Dr Melanie Oppenheimer
Margaret George Award 2006
Topic: An historical perspective on volunteering in Australia in the post-1945 period
Dr Oppenheimer presented her findings in a public lecture at the National Archives of Australia in Canberra on 15 May 2007.
Dr Melanie Oppenheimer is Associate Professor in the School of Humanities and Languages at the University of Western Sydney (UWS). She has written extensively on various aspects of volunteering in Australia from both an historical and contemporary perspective.
Her book All Work No Pay: Australian Civilian Volunteers in War (2002), which examines the role of volunteers and voluntary organisations in wartime, was short listed for the NSW Premier’s History Awards in 2003. Dr Oppenheimer was awarded a Canadian Studies Award in 2003 to undertake a comparative study of volunteering on the Canadian and Australian home fronts during World War II. She has been a member of the editorial working party of the journal Labour History since 1999, and is a co-editor of Third Sector Review.
Melanie Oppenheimer used rarely-viewed records in the National Archives collection to provide an historical perspective on volunteering in Australia in the post-1945 period. In this project, she looked at the impact of the war on propelling and extending volunteerism into the 1950s and beyond.
Today, more than 34 per cent of Australians give their time as volunteers, contributing $42 billion a year to the Australian economy. Many volunteer organisations, such as Meals on Wheels and the National Trust, had their origins in the war years or the immediate postwar period, while others began in the 1970s following the community strategies of the Whitlam era.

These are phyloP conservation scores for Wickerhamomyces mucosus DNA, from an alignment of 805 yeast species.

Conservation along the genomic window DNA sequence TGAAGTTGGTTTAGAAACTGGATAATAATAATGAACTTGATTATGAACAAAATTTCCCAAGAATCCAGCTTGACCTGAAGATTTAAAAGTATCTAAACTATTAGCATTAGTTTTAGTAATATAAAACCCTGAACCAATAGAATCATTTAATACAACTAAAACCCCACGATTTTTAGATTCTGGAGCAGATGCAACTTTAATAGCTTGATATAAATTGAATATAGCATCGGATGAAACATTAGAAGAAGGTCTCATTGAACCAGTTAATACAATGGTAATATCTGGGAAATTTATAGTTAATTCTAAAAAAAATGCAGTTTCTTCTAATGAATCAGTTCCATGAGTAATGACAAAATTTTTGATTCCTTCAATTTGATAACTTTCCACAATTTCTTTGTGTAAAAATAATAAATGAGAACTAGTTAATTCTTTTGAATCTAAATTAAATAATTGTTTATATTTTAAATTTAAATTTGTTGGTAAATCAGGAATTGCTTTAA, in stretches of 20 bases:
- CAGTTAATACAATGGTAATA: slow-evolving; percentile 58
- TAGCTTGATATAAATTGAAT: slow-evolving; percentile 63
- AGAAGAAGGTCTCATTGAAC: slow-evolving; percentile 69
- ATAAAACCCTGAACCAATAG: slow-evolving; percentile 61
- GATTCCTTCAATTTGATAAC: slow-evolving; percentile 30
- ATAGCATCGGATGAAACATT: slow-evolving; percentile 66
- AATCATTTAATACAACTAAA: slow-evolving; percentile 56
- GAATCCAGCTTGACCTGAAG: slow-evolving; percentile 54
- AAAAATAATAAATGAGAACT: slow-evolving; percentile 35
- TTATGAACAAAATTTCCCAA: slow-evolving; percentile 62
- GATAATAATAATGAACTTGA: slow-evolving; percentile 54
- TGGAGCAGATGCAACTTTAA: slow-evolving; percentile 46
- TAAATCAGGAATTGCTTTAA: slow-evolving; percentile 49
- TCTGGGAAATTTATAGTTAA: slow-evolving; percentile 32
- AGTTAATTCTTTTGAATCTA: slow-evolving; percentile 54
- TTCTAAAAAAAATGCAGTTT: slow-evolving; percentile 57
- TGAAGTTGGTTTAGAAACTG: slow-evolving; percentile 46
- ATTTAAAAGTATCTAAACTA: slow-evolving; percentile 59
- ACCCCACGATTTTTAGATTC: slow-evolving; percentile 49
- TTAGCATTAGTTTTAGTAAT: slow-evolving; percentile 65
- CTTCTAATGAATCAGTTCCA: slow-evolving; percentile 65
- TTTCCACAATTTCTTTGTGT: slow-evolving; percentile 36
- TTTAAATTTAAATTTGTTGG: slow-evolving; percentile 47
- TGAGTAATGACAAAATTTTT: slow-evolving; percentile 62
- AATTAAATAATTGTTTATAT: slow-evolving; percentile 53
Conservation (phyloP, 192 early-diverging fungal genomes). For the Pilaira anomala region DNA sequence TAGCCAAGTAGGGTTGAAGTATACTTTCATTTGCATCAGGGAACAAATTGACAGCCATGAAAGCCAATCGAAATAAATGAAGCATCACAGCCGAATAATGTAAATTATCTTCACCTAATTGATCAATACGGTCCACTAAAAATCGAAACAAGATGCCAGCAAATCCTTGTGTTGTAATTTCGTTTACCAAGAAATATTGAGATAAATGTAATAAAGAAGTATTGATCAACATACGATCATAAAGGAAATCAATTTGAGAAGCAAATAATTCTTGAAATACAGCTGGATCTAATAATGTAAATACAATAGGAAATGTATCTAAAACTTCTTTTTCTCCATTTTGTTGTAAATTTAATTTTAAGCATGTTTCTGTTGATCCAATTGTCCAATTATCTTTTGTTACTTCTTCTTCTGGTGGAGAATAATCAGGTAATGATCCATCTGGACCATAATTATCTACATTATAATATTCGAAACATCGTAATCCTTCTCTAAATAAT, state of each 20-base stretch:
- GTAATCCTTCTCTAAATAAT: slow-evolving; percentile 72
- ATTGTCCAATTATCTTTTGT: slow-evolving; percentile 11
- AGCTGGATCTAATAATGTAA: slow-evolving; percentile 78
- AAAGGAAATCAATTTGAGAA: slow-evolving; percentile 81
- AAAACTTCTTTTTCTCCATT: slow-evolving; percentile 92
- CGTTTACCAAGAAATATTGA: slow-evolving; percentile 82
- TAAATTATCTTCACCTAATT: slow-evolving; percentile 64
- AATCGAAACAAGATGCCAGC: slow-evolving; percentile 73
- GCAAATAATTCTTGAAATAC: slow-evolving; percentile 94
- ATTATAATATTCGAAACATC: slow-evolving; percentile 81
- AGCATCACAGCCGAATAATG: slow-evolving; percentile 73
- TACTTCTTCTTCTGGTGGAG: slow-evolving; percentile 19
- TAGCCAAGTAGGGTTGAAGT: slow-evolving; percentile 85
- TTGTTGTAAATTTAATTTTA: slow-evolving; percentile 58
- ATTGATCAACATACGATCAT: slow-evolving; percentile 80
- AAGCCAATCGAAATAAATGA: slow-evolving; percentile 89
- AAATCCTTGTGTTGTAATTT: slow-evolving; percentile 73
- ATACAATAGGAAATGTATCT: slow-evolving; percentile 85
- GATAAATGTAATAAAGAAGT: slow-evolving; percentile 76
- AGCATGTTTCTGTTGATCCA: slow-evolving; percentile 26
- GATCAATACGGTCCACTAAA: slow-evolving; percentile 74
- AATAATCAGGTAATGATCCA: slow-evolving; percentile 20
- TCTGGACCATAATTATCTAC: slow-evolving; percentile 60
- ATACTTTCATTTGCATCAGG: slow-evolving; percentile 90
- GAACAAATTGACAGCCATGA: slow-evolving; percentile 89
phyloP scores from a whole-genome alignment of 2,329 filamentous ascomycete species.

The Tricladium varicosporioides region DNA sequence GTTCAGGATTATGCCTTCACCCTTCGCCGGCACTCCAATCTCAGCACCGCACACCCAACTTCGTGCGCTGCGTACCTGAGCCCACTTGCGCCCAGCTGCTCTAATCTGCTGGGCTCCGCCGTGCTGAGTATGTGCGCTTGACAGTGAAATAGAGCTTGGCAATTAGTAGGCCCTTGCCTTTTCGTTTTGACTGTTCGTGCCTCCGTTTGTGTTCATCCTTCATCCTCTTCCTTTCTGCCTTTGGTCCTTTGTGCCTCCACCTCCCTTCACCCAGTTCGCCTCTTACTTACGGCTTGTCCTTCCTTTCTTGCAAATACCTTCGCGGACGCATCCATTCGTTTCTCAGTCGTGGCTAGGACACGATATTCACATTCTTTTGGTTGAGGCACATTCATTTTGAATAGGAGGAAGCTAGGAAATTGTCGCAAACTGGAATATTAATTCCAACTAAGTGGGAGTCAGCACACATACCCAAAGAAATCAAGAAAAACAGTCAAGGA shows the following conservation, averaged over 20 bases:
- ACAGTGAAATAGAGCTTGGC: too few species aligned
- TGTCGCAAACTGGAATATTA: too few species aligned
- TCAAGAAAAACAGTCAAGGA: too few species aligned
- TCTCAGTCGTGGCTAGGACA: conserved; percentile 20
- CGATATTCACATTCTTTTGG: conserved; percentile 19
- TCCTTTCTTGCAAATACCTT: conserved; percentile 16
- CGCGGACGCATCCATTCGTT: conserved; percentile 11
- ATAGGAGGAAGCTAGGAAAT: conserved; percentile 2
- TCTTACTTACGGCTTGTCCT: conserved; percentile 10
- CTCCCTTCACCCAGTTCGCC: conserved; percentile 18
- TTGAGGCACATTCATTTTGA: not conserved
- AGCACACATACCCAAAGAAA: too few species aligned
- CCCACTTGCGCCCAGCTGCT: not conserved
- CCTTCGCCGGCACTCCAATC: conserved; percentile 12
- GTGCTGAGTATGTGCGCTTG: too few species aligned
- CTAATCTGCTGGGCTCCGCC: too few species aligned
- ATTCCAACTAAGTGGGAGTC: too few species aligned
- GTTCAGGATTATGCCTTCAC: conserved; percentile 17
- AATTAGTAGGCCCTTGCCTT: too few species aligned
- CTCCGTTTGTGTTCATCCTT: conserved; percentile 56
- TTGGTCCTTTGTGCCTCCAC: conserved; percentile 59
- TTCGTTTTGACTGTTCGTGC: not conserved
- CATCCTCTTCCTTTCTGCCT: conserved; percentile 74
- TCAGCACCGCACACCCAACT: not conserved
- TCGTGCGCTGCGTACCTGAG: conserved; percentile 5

Dr Oppenheimer’s project examined how volunteering has shaped economic and social policy in Australia since 1945 and the major debates and implications of these activities. Her project aimed to provide a broad historical understanding of volunteering in Australian history, but also to assess and explain the role played by the state. Governments have always been integral to the voluntary sector and volunteers have been essential to governments.
One of the items Dr Oppenheimer uncovered in her research is a promotional film from the 1970s on the Australian Assistance Plan. This short-lived yet radical and innovative social welfare program focused on empowering local communities and volunteering. Today these ideas are referred to as social capital, capacity building and community partnerships.
Dr Oppenheimer also examined records from the 1956 Olympic Games held by the National Archives. She places a new interpretation on the role of volunteers and the Melbourne Olympic Games within the debates about amateurism and professionalism in sport.
In this paper Dr Oppenheimer investigates two areas of Australian volunteering in the 1950s and 1970s – sport and community/welfare – to see what happened to the wartime vounteering spirit in the postwar era. What changes were there to the voluntary sector in postwar Australia? And how did governments, who were very keen to harness voluntary organisations during the war, respond in later years?